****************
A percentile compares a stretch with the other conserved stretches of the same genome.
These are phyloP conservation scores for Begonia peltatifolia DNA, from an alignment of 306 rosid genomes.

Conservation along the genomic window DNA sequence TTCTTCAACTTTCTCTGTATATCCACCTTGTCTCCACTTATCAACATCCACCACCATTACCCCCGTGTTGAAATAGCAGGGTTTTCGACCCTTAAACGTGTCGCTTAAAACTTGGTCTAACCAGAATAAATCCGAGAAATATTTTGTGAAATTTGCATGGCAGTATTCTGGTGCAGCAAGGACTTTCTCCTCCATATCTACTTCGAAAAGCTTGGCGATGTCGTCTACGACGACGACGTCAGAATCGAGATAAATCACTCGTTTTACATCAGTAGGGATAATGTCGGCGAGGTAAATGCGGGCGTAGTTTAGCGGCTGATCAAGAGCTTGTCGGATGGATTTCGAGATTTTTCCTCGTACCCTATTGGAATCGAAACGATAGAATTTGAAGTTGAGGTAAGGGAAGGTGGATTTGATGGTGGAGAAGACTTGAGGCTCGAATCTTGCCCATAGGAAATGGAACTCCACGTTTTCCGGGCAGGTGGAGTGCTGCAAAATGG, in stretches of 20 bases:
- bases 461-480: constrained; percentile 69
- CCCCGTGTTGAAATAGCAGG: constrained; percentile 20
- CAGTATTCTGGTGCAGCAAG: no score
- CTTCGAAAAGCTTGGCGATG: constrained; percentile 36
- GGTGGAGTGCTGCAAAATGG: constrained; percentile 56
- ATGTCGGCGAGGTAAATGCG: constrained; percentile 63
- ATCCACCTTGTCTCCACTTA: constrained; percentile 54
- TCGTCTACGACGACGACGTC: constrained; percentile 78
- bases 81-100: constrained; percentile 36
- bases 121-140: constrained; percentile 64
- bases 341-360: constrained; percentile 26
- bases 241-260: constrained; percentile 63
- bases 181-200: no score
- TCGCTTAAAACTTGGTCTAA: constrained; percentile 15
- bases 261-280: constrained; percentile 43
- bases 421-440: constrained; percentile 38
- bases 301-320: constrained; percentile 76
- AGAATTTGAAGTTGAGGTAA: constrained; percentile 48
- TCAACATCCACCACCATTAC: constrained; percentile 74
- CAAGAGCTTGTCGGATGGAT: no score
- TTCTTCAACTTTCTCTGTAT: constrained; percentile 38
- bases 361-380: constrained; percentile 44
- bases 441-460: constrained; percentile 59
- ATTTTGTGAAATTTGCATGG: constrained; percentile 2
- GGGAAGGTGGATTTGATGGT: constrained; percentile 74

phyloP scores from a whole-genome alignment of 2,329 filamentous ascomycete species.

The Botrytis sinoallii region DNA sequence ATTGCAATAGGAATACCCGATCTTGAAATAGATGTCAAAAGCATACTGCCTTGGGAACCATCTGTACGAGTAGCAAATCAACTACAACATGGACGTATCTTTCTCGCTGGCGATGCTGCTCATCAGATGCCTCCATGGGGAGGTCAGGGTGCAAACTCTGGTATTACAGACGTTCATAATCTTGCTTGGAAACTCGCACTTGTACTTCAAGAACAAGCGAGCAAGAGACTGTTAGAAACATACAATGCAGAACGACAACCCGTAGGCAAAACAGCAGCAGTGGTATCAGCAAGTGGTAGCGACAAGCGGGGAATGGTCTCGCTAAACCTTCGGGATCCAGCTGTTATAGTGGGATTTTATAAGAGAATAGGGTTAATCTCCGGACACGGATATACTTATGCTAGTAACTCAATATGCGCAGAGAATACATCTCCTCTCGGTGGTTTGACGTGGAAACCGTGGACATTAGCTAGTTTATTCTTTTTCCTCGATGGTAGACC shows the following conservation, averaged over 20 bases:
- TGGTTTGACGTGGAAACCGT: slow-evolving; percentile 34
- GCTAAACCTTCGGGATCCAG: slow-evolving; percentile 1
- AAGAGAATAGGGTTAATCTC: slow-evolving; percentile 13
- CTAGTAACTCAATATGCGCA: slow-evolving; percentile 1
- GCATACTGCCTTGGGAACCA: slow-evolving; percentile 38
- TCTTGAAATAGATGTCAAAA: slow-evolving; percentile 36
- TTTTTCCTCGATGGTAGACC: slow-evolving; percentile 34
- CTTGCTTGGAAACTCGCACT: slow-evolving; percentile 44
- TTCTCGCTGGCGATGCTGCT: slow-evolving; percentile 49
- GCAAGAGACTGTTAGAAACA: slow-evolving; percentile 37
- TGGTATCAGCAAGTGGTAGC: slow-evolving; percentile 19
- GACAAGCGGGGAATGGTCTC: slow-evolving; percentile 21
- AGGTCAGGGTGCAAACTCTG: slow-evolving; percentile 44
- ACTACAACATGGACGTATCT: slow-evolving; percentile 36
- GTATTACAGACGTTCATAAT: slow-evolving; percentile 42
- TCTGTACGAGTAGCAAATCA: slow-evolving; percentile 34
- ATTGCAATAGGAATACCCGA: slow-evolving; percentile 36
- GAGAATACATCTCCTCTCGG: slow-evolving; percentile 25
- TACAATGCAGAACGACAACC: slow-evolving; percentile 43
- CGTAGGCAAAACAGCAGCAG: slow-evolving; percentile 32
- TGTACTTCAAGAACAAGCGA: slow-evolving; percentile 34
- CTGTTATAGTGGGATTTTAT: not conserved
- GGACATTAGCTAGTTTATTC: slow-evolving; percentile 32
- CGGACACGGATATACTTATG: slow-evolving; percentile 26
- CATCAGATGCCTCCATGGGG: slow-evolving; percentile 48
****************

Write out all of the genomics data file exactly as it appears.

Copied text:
A percentile compares a stretch with the other conserved stretches of the same genome.
These are phyloP conservation scores for Begonia peltatifolia DNA, from an alignment of 306 rosid genomes.

Conservation along the genomic window DNA sequence TTCTTCAACTTTCTCTGTATATCCACCTTGTCTCCACTTATCAACATCCACCACCATTACCCCCGTGTTGAAATAGCAGGGTTTTCGACCCTTAAACGTGTCGCTTAAAACTTGGTCTAACCAGAATAAATCCGAGAAATATTTTGTGAAATTTGCATGGCAGTATTCTGGTGCAGCAAGGACTTTCTCCTCCATATCTACTTCGAAAAGCTTGGCGATGTCGTCTACGACGACGACGTCAGAATCGAGATAAATCACTCGTTTTACATCAGTAGGGATAATGTCGGCGAGGTAAATGCGGGCGTAGTTTAGCGGCTGATCAAGAGCTTGTCGGATGGATTTCGAGATTTTTCCTCGTACCCTATTGGAATCGAAACGATAGAATTTGAAGTTGAGGTAAGGGAAGGTGGATTTGATGGTGGAGAAGACTTGAGGCTCGAATCTTGCCCATAGGAAATGGAACTCCACGTTTTCCGGGCAGGTGGAGTGCTGCAAAATGG, in stretches of 20 bases:
- bases 461-480: constrained; percentile 69
- CCCCGTGTTGAAATAGCAGG: constrained; percentile 20
- CAGTATTCTGGTGCAGCAAG: no score
- CTTCGAAAAGCTTGGCGATG: constrained; percentile 36
- GGTGGAGTGCTGCAAAATGG: constrained; percentile 56
- ATGTCGGCGAGGTAAATGCG: constrained; percentile 63
- ATCCACCTTGTCTCCACTTA: constrained; percentile 54
- TCGTCTACGACGACGACGTC: constrained; percentile 78
- bases 81-100: constrained; percentile 36
- bases 121-140: constrained; percentile 64
- bases 341-360: constrained; percentile 26
- bases 241-260: constrained; percentile 63
- bases 181-200: no score
- TCGCTTAAAACTTGGTCTAA: constrained; percentile 15
- bases 261-280: constrained; percentile 43
- bases 421-440: constrained; percentile 38
- bases 301-320: constrained; percentile 76
- AGAATTTGAAGTTGAGGTAA: constrained; percentile 48
- TCAACATCCACCACCATTAC: constrained; percentile 74
- CAAGAGCTTGTCGGATGGAT: no score
- TTCTTCAACTTTCTCTGTAT: constrained; percentile 38
- bases 361-380: constrained; percentile 44
- bases 441-460: constrained; percentile 59
- ATTTTGTGAAATTTGCATGG: constrained; percentile 2
- GGGAAGGTGGATTTGATGGT: constrained; percentile 74

phyloP scores from a whole-genome alignment of 2,329 filamentous ascomycete species.

The Botrytis sinoallii region DNA sequence ATTGCAATAGGAATACCCGATCTTGAAATAGATGTCAAAAGCATACTGCCTTGGGAACCATCTGTACGAGTAGCAAATCAACTACAACATGGACGTATCTTTCTCGCTGGCGATGCTGCTCATCAGATGCCTCCATGGGGAGGTCAGGGTGCAAACTCTGGTATTACAGACGTTCATAATCTTGCTTGGAAACTCGCACTTGTACTTCAAGAACAAGCGAGCAAGAGACTGTTAGAAACATACAATGCAGAACGACAACCCGTAGGCAAAACAGCAGCAGTGGTATCAGCAAGTGGTAGCGACAAGCGGGGAATGGTCTCGCTAAACCTTCGGGATCCAGCTGTTATAGTGGGATTTTATAAGAGAATAGGGTTAATCTCCGGACACGGATATACTTATGCTAGTAACTCAATATGCGCAGAGAATACATCTCCTCTCGGTGGTTTGACGTGGAAACCGTGGACATTAGCTAGTTTATTCTTTTTCCTCGATGGTAGACC shows the following conservation, averaged over 20 bases:
- TGGTTTGACGTGGAAACCGT: slow-evolving; percentile 34
- GCTAAACCTTCGGGATCCAG: slow-evolving; percentile 1
- AAGAGAATAGGGTTAATCTC: slow-evolving; percentile 13
- CTAGTAACTCAATATGCGCA: slow-evolving; percentile 1
- GCATACTGCCTTGGGAACCA: slow-evolving; percentile 38
- TCTTGAAATAGATGTCAAAA: slow-evolving; percentile 36
- TTTTTCCTCGATGGTAGACC: slow-evolving; percentile 34
- CTTGCTTGGAAACTCGCACT: slow-evolving; percentile 44
- TTCTCGCTGGCGATGCTGCT: slow-evolving; percentile 49
- GCAAGAGACTGTTAGAAACA: slow-evolving; percentile 37
- TGGTATCAGCAAGTGGTAGC: slow-evolving; percentile 19
- GACAAGCGGGGAATGGTCTC: slow-evolving; percentile 21
- AGGTCAGGGTGCAAACTCTG: slow-evolving; percentile 44
- ACTACAACATGGACGTATCT: slow-evolving; percentile 36
- GTATTACAGACGTTCATAAT: slow-evolving; percentile 42
- TCTGTACGAGTAGCAAATCA: slow-evolving; percentile 34
- ATTGCAATAGGAATACCCGA: slow-evolving; percentile 36
- GAGAATACATCTCCTCTCGG: slow-evolving; percentile 25
- TACAATGCAGAACGACAACC: slow-evolving; percentile 43
- CGTAGGCAAAACAGCAGCAG: slow-evolving; percentile 32
- TGTACTTCAAGAACAAGCGA: slow-evolving; percentile 34
- CTGTTATAGTGGGATTTTAT: not conserved
- GGACATTAGCTAGTTTATTC: slow-evolving; percentile 32
- CGGACACGGATATACTTATG: slow-evolving; percentile 26
- CATCAGATGCCTCCATGGGG: slow-evolving; percentile 48